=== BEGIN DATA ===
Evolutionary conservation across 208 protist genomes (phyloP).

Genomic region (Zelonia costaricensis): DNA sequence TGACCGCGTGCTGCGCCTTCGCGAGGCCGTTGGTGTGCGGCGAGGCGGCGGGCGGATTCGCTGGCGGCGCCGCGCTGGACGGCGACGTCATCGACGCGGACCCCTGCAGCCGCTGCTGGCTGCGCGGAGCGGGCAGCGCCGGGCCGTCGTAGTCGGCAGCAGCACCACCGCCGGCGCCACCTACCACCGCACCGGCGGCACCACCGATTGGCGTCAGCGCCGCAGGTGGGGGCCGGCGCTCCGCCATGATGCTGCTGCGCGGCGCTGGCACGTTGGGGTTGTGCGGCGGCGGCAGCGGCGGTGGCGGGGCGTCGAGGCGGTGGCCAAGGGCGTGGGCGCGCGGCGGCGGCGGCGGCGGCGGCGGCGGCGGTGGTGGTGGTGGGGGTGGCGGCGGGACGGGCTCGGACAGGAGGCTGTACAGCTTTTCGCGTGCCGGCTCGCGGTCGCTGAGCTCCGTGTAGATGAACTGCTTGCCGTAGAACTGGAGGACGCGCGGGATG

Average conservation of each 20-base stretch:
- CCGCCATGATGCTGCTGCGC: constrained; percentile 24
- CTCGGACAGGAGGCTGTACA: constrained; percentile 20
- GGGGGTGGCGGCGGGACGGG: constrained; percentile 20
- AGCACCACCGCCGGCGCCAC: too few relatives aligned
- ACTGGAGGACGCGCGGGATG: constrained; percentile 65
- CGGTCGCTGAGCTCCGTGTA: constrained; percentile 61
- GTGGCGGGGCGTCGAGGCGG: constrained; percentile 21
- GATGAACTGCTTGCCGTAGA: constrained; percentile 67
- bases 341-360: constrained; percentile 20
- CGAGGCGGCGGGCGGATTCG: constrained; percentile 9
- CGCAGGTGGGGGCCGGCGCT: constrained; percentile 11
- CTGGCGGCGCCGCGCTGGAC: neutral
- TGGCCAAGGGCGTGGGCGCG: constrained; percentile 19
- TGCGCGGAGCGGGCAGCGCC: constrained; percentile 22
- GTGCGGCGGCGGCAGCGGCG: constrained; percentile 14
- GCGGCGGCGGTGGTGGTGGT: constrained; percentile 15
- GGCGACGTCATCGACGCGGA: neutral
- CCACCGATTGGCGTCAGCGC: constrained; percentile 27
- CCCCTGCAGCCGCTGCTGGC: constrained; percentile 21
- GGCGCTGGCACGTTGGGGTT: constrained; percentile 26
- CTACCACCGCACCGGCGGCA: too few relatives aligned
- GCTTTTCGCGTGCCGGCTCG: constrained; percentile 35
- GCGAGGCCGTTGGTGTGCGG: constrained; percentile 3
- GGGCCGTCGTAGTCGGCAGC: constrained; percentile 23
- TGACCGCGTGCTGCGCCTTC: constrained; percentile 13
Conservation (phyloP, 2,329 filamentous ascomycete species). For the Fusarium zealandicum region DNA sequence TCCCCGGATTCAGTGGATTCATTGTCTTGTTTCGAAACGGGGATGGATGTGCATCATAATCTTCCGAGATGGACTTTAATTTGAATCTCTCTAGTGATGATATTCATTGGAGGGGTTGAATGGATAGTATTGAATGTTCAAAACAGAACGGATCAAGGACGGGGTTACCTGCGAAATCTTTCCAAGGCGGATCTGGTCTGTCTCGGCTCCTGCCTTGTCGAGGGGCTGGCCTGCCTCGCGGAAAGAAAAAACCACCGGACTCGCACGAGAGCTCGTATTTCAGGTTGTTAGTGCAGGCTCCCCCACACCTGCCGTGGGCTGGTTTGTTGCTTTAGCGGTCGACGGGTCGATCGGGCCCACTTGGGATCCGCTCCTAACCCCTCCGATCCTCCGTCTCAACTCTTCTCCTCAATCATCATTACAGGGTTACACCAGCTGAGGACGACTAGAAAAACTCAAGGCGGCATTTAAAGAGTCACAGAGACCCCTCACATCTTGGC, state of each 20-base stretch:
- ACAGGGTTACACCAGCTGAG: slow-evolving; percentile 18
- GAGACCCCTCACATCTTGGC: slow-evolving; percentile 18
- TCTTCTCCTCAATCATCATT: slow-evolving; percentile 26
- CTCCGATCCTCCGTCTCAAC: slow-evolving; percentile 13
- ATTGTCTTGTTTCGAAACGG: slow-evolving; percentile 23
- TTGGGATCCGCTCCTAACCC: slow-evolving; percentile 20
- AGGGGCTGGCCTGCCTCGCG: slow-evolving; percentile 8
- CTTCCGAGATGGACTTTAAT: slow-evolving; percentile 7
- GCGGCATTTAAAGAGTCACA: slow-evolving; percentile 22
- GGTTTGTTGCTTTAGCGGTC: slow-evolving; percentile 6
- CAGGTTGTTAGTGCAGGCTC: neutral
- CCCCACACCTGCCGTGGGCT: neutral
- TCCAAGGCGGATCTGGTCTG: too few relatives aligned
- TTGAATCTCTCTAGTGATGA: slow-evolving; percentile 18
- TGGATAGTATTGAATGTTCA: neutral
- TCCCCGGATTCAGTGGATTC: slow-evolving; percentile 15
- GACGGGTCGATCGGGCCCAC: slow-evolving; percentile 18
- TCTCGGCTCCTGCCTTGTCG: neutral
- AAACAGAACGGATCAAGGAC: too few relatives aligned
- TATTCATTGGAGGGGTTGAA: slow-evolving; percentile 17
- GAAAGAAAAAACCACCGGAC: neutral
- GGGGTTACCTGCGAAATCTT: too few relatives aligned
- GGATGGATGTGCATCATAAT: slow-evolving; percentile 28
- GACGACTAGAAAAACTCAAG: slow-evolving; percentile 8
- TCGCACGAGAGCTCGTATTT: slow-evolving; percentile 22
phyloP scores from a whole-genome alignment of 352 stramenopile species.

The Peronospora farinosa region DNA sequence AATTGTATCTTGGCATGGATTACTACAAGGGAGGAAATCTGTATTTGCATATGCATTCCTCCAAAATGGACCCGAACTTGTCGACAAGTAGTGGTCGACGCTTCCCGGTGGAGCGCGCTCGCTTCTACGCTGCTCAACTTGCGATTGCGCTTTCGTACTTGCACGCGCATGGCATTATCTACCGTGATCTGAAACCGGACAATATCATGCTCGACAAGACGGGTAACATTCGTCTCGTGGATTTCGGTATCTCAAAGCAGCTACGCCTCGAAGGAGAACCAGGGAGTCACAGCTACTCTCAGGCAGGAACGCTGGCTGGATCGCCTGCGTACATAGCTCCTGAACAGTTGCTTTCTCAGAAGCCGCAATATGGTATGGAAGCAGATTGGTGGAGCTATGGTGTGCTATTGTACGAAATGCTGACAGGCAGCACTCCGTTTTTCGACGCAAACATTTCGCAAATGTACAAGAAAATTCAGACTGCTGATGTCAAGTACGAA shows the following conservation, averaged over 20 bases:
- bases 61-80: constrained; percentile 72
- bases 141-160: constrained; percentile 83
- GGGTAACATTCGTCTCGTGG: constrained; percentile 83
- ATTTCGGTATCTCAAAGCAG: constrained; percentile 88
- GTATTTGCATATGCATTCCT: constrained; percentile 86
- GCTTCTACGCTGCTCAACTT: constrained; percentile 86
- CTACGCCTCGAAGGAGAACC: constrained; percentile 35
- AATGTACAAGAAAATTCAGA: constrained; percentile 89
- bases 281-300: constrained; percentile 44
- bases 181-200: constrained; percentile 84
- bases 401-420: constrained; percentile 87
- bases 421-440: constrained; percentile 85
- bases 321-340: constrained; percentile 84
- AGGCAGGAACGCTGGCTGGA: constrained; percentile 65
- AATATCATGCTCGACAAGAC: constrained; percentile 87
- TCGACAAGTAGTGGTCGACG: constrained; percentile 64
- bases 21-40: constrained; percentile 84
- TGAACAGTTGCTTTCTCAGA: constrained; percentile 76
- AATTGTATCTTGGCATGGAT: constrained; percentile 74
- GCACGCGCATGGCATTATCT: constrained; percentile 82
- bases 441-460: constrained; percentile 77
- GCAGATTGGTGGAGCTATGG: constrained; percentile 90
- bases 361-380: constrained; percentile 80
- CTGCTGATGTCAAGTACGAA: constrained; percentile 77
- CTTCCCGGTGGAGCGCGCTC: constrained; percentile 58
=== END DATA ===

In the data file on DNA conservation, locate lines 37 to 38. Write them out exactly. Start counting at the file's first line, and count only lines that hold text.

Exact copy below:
- CTTCCGAGATGGACTTTAAT: slow-evolving; percentile 7
- GCGGCATTTAAAGAGTCACA: slow-evolving; percentile 22